Int'l Day of Peace brings important reminders

By Eugene Clark
0 Comment(s)Print E-mail, September 26, 2013
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September 21 is the International Day of Peace, sometimes also referred to as World Peace Day. The day celebrates world peace in general and, more specifically, the absence of war and violence.

The world has experienced a relatively peaceful six-plus decades since the end of WWII, and over two decades since the end of the Cold War -- a term coined by English journalist and novelist George Orwell. The Cold War scenario was foreseen by HG Wells. This new type of war referred to the standoff between two major powers, each possessing weapons that could potentially destroy the world and fighting various proxy battles to gain more global influence.

I am old enough to remember the 1961 Cuban Missile Crisis. My family at the time lived in Fort Lauderdale, Florida, just 90 miles away from Cuba. I was in Grade 8 and with the news that Russian ships were steaming full ahead towards the U.S. naval blockade there were realistic fears that all would end in a nuclear war. I can still remember the fear in my parents' voices that morning, as they discussed whether it would be safe to send me and my siblings to school.

During these relatively peaceful times, it can be easy to forget that those same weapons that threatened a nuclear war back then still exist now - and in fact, more countries than ever before now possess them. The celebration of World Peace Day and the continuing threat of nuclear weapons are important reminders of the fragility of human life on this increasingly crowded, competitive and inter-connected planet that we all share.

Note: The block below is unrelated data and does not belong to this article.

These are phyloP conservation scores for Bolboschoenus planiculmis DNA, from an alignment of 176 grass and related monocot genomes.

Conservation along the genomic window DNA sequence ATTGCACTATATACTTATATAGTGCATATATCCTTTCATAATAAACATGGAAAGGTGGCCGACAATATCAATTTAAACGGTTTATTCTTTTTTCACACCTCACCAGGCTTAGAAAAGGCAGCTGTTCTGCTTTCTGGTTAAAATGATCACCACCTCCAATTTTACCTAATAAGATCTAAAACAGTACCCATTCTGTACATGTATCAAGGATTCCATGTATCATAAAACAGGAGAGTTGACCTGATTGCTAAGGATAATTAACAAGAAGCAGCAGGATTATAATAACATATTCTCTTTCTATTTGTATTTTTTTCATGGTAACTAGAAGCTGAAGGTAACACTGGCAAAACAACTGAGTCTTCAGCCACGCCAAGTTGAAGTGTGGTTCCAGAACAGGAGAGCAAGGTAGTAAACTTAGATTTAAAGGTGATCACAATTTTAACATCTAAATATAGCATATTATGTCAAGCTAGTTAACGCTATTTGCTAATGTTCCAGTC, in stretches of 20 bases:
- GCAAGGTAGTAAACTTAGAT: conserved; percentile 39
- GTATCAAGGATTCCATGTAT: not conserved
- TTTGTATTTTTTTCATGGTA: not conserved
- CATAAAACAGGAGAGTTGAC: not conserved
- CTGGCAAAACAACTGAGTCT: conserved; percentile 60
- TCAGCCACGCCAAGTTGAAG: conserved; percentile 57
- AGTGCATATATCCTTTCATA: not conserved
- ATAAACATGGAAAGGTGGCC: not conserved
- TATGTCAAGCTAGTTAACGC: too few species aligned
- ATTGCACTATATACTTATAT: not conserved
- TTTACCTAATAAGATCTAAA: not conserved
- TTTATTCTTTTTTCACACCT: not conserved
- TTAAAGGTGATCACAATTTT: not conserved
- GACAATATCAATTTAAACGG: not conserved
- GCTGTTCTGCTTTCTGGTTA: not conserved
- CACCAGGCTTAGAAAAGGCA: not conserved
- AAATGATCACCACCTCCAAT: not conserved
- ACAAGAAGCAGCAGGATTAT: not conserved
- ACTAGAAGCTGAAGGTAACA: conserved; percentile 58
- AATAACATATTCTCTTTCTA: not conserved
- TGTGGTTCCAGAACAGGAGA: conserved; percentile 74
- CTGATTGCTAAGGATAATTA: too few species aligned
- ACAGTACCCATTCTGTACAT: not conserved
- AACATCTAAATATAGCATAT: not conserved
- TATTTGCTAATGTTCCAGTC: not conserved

Peace does not come easy. All countries have to work hard at it and the task begins with creating a greater awareness and understanding of others. As Nobel Peace Prize winner Dr. Martin Luther King stated, "Peace is not merely a distant goal we seek, but a means by which we arrive at that goal." The work of the United Nations today in preventing war is without a doubt its most important mission.

Also important are the events which occurred this month, all of which sought to promote the peaceful resolution of disputes. These include the SCO Meetings, the China Arab States Expo and President Xi Jinping's pronouncements about helping to resolve the Iranian nuclear and Syrian chemical weapons issues.

Mahatma Gandhi once noted, "If we are to teach real peace in this world, and if we are to carry on a real war against war, we shall have to begin with the children." I fear that children today do not seem to read and learn about history as much as they used to. On the positive side, I am pleased to see that President Xi and people like Bill Gates worry about history as well. Xi has often spoken of the so-called China Dream and sees it as a continuation of China's great achievements over its thousands of years of history.

Professor David Christian's Big History Project, supported by Bill Gates, looks at an even bigger picture than just the 5000 years of recorded history. Christian focuses on the study of humanity within the larger context of the 13.8 billion years that have passed since the Big Bang. The goal of his project is to encourage students to, in Christian's words, "Ask the big questions about our universe, our planet, life and humanity. Explore where we are going in the future and challenge students to develop the skills and knowledge they need to get there."

Peace is not just something that occurs among nations, but also within countries, within families and between individuals. World Peace Day should remind us of the importance of putting an end to violence and working hard to resolve differences through peaceful means such as dialogue and adherence to the rule of law.

Peace is about harmony and that includes being in harmony with, as opposed to destroying, our environment.

Finally then, there is the importance of inner peace and contentment. As 17th century British politician and author Joseph Addison noted, 'A contented mind is the greatest blessing a man can enjoy in this world." That contentment only comes when we distinguish our needs from our wants; and its wellspring will derive from a sense of gratitude and not taking things for granted.

The author is a columnist with For more information please visit:

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